“We felt alienated, foreign, although we were just three hours away from our home,” the 36-year-old Syrian electrician says. He and his 30-year-old wife Sara felt they needed to leave.
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A Syrian friend of Baibers’ living in Russia suggested they go there.
The fact that Baibers is ethnically Circassian helped.
Adygea, one of the Russian republics in the historical Circassian homeland in the Northern Caucuses, had been helping Syrian Circassians find refuge in Russia, a policy in line with its efforts to repatriate descendants of the Circassian tribes ethnically cleansed from the region in the 1860s.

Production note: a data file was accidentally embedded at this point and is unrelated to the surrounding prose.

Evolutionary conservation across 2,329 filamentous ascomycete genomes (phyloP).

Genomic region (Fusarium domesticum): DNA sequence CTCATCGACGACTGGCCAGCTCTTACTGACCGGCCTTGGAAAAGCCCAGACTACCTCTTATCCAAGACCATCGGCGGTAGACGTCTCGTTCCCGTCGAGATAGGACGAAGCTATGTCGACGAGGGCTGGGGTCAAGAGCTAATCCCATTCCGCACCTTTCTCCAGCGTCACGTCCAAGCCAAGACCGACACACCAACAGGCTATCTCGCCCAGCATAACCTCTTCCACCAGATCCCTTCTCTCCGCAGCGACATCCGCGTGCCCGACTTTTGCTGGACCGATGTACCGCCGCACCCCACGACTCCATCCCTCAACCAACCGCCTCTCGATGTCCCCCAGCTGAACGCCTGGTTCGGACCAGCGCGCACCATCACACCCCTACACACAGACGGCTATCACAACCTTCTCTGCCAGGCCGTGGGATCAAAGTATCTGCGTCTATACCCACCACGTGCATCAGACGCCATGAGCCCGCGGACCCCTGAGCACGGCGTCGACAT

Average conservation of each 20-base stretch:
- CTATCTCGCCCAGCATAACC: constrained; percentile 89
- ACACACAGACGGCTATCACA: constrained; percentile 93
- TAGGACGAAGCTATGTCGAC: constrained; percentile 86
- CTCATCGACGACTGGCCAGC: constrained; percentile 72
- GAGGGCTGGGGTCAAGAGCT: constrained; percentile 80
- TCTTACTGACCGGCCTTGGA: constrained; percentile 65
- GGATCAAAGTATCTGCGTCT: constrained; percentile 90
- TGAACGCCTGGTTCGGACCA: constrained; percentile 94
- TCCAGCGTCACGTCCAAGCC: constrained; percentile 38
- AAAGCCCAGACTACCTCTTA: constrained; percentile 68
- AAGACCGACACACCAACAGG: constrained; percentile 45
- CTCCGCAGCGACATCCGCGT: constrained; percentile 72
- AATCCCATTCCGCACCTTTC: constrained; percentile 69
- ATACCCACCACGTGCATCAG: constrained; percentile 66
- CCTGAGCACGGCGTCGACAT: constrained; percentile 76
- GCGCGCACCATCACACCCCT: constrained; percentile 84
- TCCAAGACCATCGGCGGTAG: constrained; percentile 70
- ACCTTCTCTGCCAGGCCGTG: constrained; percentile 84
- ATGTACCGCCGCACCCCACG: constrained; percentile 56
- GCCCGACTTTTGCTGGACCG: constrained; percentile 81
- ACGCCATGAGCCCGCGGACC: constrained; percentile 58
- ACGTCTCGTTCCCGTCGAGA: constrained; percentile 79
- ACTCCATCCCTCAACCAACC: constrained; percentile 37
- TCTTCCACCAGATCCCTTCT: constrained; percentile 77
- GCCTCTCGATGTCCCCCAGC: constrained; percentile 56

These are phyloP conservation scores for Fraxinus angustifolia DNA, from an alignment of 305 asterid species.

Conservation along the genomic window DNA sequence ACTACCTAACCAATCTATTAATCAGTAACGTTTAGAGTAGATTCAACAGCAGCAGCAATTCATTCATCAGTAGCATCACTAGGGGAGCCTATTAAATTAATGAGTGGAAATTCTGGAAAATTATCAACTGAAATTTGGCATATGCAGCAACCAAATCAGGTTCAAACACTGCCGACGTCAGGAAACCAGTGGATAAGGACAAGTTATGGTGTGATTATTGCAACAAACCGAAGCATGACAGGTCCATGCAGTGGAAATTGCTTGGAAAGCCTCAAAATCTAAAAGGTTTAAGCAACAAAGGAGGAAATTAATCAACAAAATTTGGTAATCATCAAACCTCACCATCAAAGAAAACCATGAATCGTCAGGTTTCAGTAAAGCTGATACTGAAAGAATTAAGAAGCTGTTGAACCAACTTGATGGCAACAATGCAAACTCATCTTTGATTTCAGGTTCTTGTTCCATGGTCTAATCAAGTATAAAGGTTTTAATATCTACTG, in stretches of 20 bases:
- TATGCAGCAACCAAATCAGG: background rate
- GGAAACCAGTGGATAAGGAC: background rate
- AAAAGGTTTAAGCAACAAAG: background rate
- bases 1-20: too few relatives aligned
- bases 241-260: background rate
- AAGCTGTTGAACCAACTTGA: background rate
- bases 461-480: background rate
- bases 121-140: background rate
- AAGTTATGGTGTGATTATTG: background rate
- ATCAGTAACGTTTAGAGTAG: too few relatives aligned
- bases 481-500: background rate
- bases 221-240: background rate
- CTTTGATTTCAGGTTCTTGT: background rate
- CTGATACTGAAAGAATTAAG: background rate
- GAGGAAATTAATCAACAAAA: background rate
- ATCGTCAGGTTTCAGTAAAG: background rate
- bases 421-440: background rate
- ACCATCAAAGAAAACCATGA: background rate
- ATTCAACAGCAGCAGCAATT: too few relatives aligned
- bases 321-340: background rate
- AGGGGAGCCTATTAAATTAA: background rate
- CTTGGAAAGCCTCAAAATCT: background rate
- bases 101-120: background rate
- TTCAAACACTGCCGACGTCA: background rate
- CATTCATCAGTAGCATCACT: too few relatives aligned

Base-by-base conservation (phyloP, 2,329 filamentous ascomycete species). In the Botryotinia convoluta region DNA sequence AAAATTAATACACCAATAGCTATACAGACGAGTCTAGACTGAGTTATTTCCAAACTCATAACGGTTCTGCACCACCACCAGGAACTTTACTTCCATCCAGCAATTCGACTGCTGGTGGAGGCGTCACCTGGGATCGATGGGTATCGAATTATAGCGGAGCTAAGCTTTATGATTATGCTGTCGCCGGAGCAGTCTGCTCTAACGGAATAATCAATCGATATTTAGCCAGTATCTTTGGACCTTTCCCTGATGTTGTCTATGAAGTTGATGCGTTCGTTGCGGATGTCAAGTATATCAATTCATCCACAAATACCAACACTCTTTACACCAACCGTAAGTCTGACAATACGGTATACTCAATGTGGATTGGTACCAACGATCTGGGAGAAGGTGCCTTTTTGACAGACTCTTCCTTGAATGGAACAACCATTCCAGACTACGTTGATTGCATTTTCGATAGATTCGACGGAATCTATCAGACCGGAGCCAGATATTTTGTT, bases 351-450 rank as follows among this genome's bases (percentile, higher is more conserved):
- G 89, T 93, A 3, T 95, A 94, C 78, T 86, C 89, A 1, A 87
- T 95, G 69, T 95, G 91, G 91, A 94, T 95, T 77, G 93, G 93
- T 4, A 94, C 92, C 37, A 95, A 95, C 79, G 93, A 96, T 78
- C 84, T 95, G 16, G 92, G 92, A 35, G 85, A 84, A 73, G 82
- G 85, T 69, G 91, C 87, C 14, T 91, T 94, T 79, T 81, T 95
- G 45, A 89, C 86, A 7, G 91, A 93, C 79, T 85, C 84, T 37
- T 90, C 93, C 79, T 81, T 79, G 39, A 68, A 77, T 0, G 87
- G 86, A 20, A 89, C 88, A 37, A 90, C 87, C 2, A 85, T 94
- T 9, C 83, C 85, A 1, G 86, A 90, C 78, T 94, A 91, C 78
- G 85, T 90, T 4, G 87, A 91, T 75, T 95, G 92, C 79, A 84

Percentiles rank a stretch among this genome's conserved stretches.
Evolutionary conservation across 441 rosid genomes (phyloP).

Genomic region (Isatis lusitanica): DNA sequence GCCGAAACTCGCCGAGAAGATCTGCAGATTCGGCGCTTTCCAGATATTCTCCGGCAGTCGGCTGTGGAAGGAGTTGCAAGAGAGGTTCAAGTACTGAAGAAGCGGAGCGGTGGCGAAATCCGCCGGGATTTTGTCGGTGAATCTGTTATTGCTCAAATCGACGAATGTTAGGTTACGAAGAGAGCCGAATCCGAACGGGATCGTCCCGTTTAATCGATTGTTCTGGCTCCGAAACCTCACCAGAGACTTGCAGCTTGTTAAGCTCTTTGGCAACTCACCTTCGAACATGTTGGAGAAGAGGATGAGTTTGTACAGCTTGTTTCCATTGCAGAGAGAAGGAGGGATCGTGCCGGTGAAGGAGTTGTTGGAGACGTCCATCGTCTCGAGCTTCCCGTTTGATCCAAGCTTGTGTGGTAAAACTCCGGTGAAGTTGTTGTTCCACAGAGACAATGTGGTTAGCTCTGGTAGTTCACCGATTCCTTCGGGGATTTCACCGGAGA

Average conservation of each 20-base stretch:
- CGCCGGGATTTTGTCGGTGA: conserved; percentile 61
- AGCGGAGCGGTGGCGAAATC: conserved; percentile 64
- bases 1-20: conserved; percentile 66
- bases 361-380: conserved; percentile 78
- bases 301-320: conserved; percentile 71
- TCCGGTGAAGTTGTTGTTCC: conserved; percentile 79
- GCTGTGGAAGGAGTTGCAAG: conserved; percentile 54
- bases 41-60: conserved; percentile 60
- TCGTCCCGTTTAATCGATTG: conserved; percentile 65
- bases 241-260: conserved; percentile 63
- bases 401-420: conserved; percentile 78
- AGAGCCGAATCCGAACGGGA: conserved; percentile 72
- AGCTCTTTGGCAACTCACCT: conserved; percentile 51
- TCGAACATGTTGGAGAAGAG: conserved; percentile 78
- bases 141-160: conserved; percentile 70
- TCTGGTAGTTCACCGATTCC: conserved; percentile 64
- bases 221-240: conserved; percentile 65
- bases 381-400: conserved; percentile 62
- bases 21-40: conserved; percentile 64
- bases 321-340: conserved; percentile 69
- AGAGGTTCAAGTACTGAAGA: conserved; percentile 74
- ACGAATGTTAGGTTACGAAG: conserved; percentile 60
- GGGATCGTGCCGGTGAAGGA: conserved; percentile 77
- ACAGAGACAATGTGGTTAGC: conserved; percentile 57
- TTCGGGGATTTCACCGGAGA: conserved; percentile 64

“Life here is relaxed. It is enough that there is no fighting, no war,” says Baibers.
Although he qualifies for refugee status according to the Geneva Convention, which Moscow is a party to, it is not what Baibers and the thousands of Syrians who have sought asylum in Russia received.
In fact, since 2011 when the war started in Syria, only one Syrian national has been granted refugee status in Russia.
And unlike Baibers, who had the help and support of Adygea’s authorities, most Syrians in Russia face an uncooperative, if not outright hostile, asylum system.
“There is a perception that it’s difficult for Syrians to get refugee status in Russia. This is not true. It is actually impossible,” says Svetlana Gannushkina, head of the Civic Assistance Committee (CAC), a Moscow-based NGO assisting refugees.
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